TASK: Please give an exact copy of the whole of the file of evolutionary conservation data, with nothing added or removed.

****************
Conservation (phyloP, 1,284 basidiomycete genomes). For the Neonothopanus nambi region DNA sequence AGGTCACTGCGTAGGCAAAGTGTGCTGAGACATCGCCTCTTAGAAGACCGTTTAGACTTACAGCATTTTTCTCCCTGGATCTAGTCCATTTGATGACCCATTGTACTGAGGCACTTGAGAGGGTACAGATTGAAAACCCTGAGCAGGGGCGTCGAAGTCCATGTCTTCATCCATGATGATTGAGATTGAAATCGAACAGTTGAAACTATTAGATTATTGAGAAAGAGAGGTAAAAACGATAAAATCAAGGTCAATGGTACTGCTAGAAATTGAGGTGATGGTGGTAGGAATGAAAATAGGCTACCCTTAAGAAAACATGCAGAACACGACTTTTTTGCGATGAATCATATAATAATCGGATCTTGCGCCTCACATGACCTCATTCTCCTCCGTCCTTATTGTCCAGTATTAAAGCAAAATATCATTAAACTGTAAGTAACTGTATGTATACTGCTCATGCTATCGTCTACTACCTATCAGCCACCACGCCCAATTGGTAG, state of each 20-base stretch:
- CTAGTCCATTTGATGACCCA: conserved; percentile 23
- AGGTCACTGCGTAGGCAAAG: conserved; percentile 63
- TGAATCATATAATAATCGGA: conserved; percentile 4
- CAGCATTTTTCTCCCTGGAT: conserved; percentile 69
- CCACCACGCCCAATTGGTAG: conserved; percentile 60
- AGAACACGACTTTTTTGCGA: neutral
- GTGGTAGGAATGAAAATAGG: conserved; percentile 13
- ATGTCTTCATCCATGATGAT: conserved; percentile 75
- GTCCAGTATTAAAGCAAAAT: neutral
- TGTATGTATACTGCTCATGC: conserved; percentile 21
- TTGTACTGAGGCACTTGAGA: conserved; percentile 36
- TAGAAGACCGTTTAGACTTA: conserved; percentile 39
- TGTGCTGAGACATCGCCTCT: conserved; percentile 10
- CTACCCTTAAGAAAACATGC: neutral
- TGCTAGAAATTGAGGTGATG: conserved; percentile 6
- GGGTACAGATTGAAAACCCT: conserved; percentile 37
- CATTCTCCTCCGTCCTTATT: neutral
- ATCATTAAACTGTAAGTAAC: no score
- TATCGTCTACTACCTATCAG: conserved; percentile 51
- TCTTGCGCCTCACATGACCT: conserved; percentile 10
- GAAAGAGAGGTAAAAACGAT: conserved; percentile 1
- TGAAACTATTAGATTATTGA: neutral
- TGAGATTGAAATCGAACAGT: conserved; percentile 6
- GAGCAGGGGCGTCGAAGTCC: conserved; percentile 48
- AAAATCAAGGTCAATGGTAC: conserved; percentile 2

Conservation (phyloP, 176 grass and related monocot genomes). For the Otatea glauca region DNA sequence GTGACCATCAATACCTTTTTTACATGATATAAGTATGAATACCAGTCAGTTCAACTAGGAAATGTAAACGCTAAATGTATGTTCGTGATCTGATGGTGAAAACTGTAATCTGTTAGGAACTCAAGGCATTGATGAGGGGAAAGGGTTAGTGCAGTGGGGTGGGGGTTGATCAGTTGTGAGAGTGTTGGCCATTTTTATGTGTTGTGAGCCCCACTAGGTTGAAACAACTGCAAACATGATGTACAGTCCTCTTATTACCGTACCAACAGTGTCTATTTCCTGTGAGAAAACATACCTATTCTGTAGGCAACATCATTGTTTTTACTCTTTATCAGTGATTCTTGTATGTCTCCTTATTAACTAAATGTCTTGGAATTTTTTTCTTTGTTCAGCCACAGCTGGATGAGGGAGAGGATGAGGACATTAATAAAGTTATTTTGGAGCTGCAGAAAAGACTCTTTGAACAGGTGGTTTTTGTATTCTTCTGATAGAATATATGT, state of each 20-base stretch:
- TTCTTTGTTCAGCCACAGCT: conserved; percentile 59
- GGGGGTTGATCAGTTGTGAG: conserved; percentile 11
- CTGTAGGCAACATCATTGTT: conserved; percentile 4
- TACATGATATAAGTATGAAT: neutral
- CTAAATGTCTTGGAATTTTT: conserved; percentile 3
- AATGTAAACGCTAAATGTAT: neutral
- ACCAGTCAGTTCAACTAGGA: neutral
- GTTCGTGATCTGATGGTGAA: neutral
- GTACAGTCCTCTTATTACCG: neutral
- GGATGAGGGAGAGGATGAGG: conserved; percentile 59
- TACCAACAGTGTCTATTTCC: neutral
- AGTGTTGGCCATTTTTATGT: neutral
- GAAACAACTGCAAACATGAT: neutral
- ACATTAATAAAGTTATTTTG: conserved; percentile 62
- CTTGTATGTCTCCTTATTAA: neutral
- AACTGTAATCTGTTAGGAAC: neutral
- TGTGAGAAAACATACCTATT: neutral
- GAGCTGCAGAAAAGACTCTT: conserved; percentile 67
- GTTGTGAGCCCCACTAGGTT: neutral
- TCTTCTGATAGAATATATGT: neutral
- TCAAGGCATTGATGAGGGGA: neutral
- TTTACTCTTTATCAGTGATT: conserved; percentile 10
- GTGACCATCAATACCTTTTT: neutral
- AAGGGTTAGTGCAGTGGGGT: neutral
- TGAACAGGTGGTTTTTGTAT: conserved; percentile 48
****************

Conservation (phyloP, 1,284 basidiomycete genomes). For the Neonothopanus nambi region DNA sequence AGGTCACTGCGTAGGCAAAGTGTGCTGAGACATCGCCTCTTAGAAGACCGTTTAGACTTACAGCATTTTTCTCCCTGGATCTAGTCCATTTGATGACCCATTGTACTGAGGCACTTGAGAGGGTACAGATTGAAAACCCTGAGCAGGGGCGTCGAAGTCCATGTCTTCATCCATGATGATTGAGATTGAAATCGAACAGTTGAAACTATTAGATTATTGAGAAAGAGAGGTAAAAACGATAAAATCAAGGTCAATGGTACTGCTAGAAATTGAGGTGATGGTGGTAGGAATGAAAATAGGCTACCCTTAAGAAAACATGCAGAACACGACTTTTTTGCGATGAATCATATAATAATCGGATCTTGCGCCTCACATGACCTCATTCTCCTCCGTCCTTATTGTCCAGTATTAAAGCAAAATATCATTAAACTGTAAGTAACTGTATGTATACTGCTCATGCTATCGTCTACTACCTATCAGCCACCACGCCCAATTGGTAG, state of each 20-base stretch:
- CTAGTCCATTTGATGACCCA: conserved; percentile 23
- AGGTCACTGCGTAGGCAAAG: conserved; percentile 63
- TGAATCATATAATAATCGGA: conserved; percentile 4
- CAGCATTTTTCTCCCTGGAT: conserved; percentile 69
- CCACCACGCCCAATTGGTAG: conserved; percentile 60
- AGAACACGACTTTTTTGCGA: neutral
- GTGGTAGGAATGAAAATAGG: conserved; percentile 13
- ATGTCTTCATCCATGATGAT: conserved; percentile 75
- GTCCAGTATTAAAGCAAAAT: neutral
- TGTATGTATACTGCTCATGC: conserved; percentile 21
- TTGTACTGAGGCACTTGAGA: conserved; percentile 36
- TAGAAGACCGTTTAGACTTA: conserved; percentile 39
- TGTGCTGAGACATCGCCTCT: conserved; percentile 10
- CTACCCTTAAGAAAACATGC: neutral
- TGCTAGAAATTGAGGTGATG: conserved; percentile 6
- GGGTACAGATTGAAAACCCT: conserved; percentile 37
- CATTCTCCTCCGTCCTTATT: neutral
- ATCATTAAACTGTAAGTAAC: no score
- TATCGTCTACTACCTATCAG: conserved; percentile 51
- TCTTGCGCCTCACATGACCT: conserved; percentile 10
- GAAAGAGAGGTAAAAACGAT: conserved; percentile 1
- TGAAACTATTAGATTATTGA: neutral
- TGAGATTGAAATCGAACAGT: conserved; percentile 6
- GAGCAGGGGCGTCGAAGTCC: conserved; percentile 48
- AAAATCAAGGTCAATGGTAC: conserved; percentile 2

Conservation (phyloP, 176 grass and related monocot genomes). For the Otatea glauca region DNA sequence GTGACCATCAATACCTTTTTTACATGATATAAGTATGAATACCAGTCAGTTCAACTAGGAAATGTAAACGCTAAATGTATGTTCGTGATCTGATGGTGAAAACTGTAATCTGTTAGGAACTCAAGGCATTGATGAGGGGAAAGGGTTAGTGCAGTGGGGTGGGGGTTGATCAGTTGTGAGAGTGTTGGCCATTTTTATGTGTTGTGAGCCCCACTAGGTTGAAACAACTGCAAACATGATGTACAGTCCTCTTATTACCGTACCAACAGTGTCTATTTCCTGTGAGAAAACATACCTATTCTGTAGGCAACATCATTGTTTTTACTCTTTATCAGTGATTCTTGTATGTCTCCTTATTAACTAAATGTCTTGGAATTTTTTTCTTTGTTCAGCCACAGCTGGATGAGGGAGAGGATGAGGACATTAATAAAGTTATTTTGGAGCTGCAGAAAAGACTCTTTGAACAGGTGGTTTTTGTATTCTTCTGATAGAATATATGT, state of each 20-base stretch:
- TTCTTTGTTCAGCCACAGCT: conserved; percentile 59
- GGGGGTTGATCAGTTGTGAG: conserved; percentile 11
- CTGTAGGCAACATCATTGTT: conserved; percentile 4
- TACATGATATAAGTATGAAT: neutral
- CTAAATGTCTTGGAATTTTT: conserved; percentile 3
- AATGTAAACGCTAAATGTAT: neutral
- ACCAGTCAGTTCAACTAGGA: neutral
- GTTCGTGATCTGATGGTGAA: neutral
- GTACAGTCCTCTTATTACCG: neutral
- GGATGAGGGAGAGGATGAGG: conserved; percentile 59
- TACCAACAGTGTCTATTTCC: neutral
- AGTGTTGGCCATTTTTATGT: neutral
- GAAACAACTGCAAACATGAT: neutral
- ACATTAATAAAGTTATTTTG: conserved; percentile 62
- CTTGTATGTCTCCTTATTAA: neutral
- AACTGTAATCTGTTAGGAAC: neutral
- TGTGAGAAAACATACCTATT: neutral
- GAGCTGCAGAAAAGACTCTT: conserved; percentile 67
- GTTGTGAGCCCCACTAGGTT: neutral
- TCTTCTGATAGAATATATGT: neutral
- TCAAGGCATTGATGAGGGGA: neutral
- TTTACTCTTTATCAGTGATT: conserved; percentile 10
- GTGACCATCAATACCTTTTT: neutral
- AAGGGTTAGTGCAGTGGGGT: neutral
- TGAACAGGTGGTTTTTGTAT: conserved; percentile 48